The Fresh Loaf

News & Information for Amateur Bakers and Artisan Bread Enthusiasts

Basic Sourdough Bread using 1, 2, 3 formula

ExperimentalBaker's picture

Basic Sourdough Bread using 1, 2, 3 formula

Very excited to be part of the community.

Even more excited to bake my first successful pure sourdough bread using the 1, 2, 3 formula with some changes.

I'll post more pictures later.


100g of sourdough starter (100% hydration)

177.5g of water

300g flour

6g salt


Instead of 200g water which will give a hydration of 71.4%, I lowered the hydration to 65% (confidence issue).

I started by mixing the flour and water, then kept it in the fridge overnight. (8 hours of autolyse)

Fed the white sourdough starter as well.

The next morning, I took 100g of the starter, mixed it with 180g of the flour/water mix and kept the rest in the fridge.

Brought the mix to work and observed its growth. 4 hours later, it had doubled. I was surprised by this "young" starter's rising power. (Just got it from eBay 10 days ago)

I popped it in the fridge at work to slow down the fermentation. I don't want it to be too sour, so I hoped that chilling it will slow it down.

When I got home, I mixed in the rest of the flour/water mixture and salt.

Knead 15 mins using the Bosch mixer.

The next 45 mins, I did (or tried to do) some s&f every 15 mins.

Room temperature here is 30C, so I have a shorter bulk fermentation.

Then I pre-shaped the dough, rested it for 15 mins, reshaped again into a boule and placed into my rice-floured plastic banetton.

I put it into my not-so-working wine cooler at 19C, hoping to bake the following day.

4 hours later (11pm), it almost doubled and I panicked because I planned to bake it the following day afternoon. So I placed it in the fridge (5C).

The next morning (today), I saw that the dough rose further in the fridge overnight. But I had to go to work so couldn't bake it.

I think it didn't over-proof and there was even a oven spring of about 20%. This is the best rise I got using sourdough. My previous home-grown sourdough starters have always produced bricks. So much so, my wife thinks this new sourdough starter is abnormal. :)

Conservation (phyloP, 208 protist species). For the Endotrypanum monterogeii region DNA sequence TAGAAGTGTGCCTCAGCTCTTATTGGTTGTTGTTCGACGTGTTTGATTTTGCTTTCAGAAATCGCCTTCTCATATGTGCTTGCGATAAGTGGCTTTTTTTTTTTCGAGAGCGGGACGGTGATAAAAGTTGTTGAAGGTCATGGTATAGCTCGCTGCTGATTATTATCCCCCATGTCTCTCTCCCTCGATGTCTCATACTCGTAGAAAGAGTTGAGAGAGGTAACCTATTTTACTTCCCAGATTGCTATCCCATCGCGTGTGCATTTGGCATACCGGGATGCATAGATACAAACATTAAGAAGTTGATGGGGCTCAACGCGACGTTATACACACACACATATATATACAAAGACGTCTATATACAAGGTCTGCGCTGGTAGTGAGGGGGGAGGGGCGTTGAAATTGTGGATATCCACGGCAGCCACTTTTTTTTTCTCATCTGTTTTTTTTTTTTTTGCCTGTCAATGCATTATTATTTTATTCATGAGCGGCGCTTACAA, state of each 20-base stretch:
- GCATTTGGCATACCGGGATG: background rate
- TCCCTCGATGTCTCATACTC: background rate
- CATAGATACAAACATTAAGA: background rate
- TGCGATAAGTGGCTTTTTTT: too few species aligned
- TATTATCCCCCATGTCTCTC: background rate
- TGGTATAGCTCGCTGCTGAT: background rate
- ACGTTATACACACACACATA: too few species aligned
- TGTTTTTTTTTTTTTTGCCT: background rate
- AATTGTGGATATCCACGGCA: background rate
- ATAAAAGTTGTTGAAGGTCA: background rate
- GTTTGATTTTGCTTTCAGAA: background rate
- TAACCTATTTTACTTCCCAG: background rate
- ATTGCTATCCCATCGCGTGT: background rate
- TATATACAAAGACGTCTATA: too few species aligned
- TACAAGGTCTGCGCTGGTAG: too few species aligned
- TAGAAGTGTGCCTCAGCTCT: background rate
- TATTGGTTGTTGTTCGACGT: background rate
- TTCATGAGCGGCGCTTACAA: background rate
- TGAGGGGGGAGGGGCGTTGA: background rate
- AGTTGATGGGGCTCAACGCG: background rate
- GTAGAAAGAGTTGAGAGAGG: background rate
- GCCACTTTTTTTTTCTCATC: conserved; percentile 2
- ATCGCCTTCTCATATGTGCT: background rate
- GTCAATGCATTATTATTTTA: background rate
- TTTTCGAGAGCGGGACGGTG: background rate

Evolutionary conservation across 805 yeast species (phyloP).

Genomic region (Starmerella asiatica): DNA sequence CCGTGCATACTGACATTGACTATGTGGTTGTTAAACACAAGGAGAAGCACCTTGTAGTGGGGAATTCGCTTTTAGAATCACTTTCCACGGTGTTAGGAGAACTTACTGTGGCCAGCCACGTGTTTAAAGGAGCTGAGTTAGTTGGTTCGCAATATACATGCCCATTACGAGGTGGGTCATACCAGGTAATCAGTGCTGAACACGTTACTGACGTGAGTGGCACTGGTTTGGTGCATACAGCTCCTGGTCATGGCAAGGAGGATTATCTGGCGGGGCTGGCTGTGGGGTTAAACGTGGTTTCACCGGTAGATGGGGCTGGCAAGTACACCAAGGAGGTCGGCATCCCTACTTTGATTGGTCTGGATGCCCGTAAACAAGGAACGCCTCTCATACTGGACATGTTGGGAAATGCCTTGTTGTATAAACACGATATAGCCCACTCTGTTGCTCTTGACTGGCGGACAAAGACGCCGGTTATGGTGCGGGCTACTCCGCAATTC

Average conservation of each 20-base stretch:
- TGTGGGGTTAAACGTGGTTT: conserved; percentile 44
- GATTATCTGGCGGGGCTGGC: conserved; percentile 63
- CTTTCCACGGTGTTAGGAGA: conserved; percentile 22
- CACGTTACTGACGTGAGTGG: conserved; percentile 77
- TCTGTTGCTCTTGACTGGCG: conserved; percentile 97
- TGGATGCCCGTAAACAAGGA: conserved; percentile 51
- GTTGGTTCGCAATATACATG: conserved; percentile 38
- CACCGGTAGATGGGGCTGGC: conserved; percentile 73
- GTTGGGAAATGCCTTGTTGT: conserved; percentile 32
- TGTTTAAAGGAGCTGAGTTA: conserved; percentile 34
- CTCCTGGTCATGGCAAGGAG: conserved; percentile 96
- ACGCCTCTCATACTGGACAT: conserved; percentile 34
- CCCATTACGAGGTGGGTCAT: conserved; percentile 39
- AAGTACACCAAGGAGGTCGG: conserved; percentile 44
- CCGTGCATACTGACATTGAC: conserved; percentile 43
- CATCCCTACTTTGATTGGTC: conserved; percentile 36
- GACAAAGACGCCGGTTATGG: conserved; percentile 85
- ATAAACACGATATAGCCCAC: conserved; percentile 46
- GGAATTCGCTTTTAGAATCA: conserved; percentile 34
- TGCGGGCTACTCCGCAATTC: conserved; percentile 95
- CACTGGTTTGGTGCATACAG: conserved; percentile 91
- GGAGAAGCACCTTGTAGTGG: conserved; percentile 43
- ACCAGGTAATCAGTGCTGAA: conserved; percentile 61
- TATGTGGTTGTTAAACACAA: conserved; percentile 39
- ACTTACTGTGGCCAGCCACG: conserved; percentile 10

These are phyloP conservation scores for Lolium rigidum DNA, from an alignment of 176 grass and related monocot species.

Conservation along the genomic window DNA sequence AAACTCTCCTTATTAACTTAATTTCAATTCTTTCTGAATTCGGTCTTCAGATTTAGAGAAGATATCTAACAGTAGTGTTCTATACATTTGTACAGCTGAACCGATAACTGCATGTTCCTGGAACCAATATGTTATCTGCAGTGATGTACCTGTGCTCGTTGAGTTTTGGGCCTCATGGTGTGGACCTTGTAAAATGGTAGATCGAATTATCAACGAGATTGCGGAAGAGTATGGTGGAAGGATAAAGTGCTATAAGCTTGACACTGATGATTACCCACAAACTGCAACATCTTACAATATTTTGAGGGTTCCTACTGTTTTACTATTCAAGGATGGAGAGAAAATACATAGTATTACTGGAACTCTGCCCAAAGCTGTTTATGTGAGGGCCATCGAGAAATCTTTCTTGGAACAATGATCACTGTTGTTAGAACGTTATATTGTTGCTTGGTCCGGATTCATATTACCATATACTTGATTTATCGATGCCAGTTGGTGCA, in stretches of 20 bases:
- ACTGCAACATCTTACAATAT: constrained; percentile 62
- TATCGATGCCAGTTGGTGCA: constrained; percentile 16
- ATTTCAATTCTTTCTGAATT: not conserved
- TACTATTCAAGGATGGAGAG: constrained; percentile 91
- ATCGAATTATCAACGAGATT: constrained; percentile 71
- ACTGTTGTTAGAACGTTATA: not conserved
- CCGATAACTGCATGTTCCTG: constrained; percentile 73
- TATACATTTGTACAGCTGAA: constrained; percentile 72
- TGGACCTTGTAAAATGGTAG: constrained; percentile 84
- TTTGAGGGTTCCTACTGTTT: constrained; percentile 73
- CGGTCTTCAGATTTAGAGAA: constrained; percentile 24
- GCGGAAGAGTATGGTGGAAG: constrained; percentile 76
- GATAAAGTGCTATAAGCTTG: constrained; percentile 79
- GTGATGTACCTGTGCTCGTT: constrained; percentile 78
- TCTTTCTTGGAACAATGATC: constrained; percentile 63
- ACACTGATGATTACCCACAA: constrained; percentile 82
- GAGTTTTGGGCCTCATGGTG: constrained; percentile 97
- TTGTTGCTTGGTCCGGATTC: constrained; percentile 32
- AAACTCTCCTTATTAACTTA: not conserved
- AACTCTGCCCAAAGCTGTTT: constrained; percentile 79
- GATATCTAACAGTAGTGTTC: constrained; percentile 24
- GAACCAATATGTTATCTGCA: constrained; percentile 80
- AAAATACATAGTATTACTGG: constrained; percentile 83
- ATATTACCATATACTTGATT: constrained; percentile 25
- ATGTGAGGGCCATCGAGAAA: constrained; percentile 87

Baked the dough after transferring it to a cold cast iron pot and scoring.

Pre-heated oven of 240C with lid for 25 mins, 230C without lid for 15 mins. 



1) The reason why the flour and water was added in 2 separate additions is because previous tries always resulted in a dough not rising even though the starter (home grown) looked active. And after reading about increasing the strength of the starter by incremental feeds, I tried it on the main dough.

2) The bottom of the loaf is more charred than the top. Will put some cornmeal to buffer the heat next time.

 3) The starter (from eBay) is too active for me. Will need to reduce it to maybe 15%.


isand66's picture

Looks great!  How was the crumb?

ExperimentalBaker's picture

Just uploaded the crumb shot.

I used bosch mixer to knead for a good 15 mins. Still don't trust myself to do s&f to develop the gluten. :p

The crumb is soft, but chewy. I use 100% bread flour. Might use 50% AP next time.

dabrownman's picture

The crust looks great and the crumb you got is exactly what you get when using a mixer and lowering the hydration.  Have no fear!  Ditch the mixer and up the hydration and your bread crumb will improve dramatically.  The best way to gain confidence and skill is  just do it and have no worries.  Next thing you know, you will be making great SD bread the 1:2:3  way with bigger and more irregular holes in the crumb.  Getting rid of some of the bread flour can wait till you have S&F skills and your confidence up - but it is a good idea. You can do it!

Happy SD baking

ExperimentalBaker's picture


Will try again soon. Baking bread needs permission from the better half. 

But at least, she is not rejecting this not-too-sour sourdough bread. I had to eat my mistakes previously, all extremely sour bricks!

dabrownman's picture

then refresh a white flour starter and or levain often and many times, throwing much away. do it all at 82 F and make sure it is yurng when it goes int he dough.  Do the gluten development, ferment and proof at 82 F - and don't retard it.   This will give you the least amount of sour in your SD bread.

Happy baking


ExperimentalBaker's picture

But I thought for more flavours (not just sour), retarding is the key?

dabrownman's picture

you will be able to taste the other flavors the yeast produces and let the grain come though.  I just made the post because you said you didn't want it too sour.

I use retarding to make the proof or ferment fit my schedule.  A bulk 8-12 hour retard won't make the dough too sour if the rest of work is done at 82 F.

I'm always going for more sour not less though and do everything the opposite, at cold temperature as much as possible, to bring it out.

ExperimentalBaker's picture

When I grow up, I wanna be like you. :p